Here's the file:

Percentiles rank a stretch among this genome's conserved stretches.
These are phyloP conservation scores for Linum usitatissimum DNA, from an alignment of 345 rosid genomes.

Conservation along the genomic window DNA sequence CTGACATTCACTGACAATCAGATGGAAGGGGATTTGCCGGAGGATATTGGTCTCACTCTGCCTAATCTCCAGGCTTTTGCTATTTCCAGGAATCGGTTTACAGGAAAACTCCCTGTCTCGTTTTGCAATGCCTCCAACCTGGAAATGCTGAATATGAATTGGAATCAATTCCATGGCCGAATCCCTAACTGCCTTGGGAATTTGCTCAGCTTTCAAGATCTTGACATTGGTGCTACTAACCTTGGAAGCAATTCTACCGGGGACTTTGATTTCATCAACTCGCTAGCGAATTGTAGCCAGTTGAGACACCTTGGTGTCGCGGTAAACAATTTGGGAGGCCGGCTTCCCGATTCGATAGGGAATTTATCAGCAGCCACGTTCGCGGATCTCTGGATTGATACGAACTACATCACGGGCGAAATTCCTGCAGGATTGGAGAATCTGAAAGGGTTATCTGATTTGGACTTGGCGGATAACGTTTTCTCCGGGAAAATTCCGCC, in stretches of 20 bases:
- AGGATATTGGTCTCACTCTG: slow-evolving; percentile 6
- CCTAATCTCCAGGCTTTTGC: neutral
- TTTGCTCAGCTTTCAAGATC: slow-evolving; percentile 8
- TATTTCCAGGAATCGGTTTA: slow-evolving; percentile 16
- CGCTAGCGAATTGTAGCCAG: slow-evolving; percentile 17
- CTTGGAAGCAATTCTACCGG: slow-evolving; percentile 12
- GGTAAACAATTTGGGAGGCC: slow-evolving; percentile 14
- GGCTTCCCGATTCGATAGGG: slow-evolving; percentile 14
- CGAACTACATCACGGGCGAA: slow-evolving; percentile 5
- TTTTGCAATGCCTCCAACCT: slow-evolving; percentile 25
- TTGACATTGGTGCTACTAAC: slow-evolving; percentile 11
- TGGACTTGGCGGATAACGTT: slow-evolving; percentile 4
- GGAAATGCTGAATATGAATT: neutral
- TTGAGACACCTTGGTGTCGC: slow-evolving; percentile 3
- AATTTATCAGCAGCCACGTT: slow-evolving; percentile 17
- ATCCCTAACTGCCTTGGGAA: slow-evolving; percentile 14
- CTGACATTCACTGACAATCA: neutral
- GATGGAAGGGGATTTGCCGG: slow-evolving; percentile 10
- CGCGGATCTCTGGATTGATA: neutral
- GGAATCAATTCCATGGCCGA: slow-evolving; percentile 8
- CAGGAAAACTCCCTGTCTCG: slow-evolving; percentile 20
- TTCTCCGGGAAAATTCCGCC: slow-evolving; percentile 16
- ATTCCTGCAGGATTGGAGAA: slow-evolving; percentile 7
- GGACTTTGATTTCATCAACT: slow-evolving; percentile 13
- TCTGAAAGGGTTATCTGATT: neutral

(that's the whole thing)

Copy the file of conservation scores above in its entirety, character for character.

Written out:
Percentiles rank a stretch among this genome's conserved stretches.
These are phyloP conservation scores for Linum usitatissimum DNA, from an alignment of 345 rosid genomes.

Conservation along the genomic window DNA sequence CTGACATTCACTGACAATCAGATGGAAGGGGATTTGCCGGAGGATATTGGTCTCACTCTGCCTAATCTCCAGGCTTTTGCTATTTCCAGGAATCGGTTTACAGGAAAACTCCCTGTCTCGTTTTGCAATGCCTCCAACCTGGAAATGCTGAATATGAATTGGAATCAATTCCATGGCCGAATCCCTAACTGCCTTGGGAATTTGCTCAGCTTTCAAGATCTTGACATTGGTGCTACTAACCTTGGAAGCAATTCTACCGGGGACTTTGATTTCATCAACTCGCTAGCGAATTGTAGCCAGTTGAGACACCTTGGTGTCGCGGTAAACAATTTGGGAGGCCGGCTTCCCGATTCGATAGGGAATTTATCAGCAGCCACGTTCGCGGATCTCTGGATTGATACGAACTACATCACGGGCGAAATTCCTGCAGGATTGGAGAATCTGAAAGGGTTATCTGATTTGGACTTGGCGGATAACGTTTTCTCCGGGAAAATTCCGCC, in stretches of 20 bases:
- AGGATATTGGTCTCACTCTG: slow-evolving; percentile 6
- CCTAATCTCCAGGCTTTTGC: neutral
- TTTGCTCAGCTTTCAAGATC: slow-evolving; percentile 8
- TATTTCCAGGAATCGGTTTA: slow-evolving; percentile 16
- CGCTAGCGAATTGTAGCCAG: slow-evolving; percentile 17
- CTTGGAAGCAATTCTACCGG: slow-evolving; percentile 12
- GGTAAACAATTTGGGAGGCC: slow-evolving; percentile 14
- GGCTTCCCGATTCGATAGGG: slow-evolving; percentile 14
- CGAACTACATCACGGGCGAA: slow-evolving; percentile 5
- TTTTGCAATGCCTCCAACCT: slow-evolving; percentile 25
- TTGACATTGGTGCTACTAAC: slow-evolving; percentile 11
- TGGACTTGGCGGATAACGTT: slow-evolving; percentile 4
- GGAAATGCTGAATATGAATT: neutral
- TTGAGACACCTTGGTGTCGC: slow-evolving; percentile 3
- AATTTATCAGCAGCCACGTT: slow-evolving; percentile 17
- ATCCCTAACTGCCTTGGGAA: slow-evolving; percentile 14
- CTGACATTCACTGACAATCA: neutral
- GATGGAAGGGGATTTGCCGG: slow-evolving; percentile 10
- CGCGGATCTCTGGATTGATA: neutral
- GGAATCAATTCCATGGCCGA: slow-evolving; percentile 8
- CAGGAAAACTCCCTGTCTCG: slow-evolving; percentile 20
- TTCTCCGGGAAAATTCCGCC: slow-evolving; percentile 16
- ATTCCTGCAGGATTGGAGAA: slow-evolving; percentile 7
- GGACTTTGATTTCATCAACT: slow-evolving; percentile 13
- TCTGAAAGGGTTATCTGATT: neutral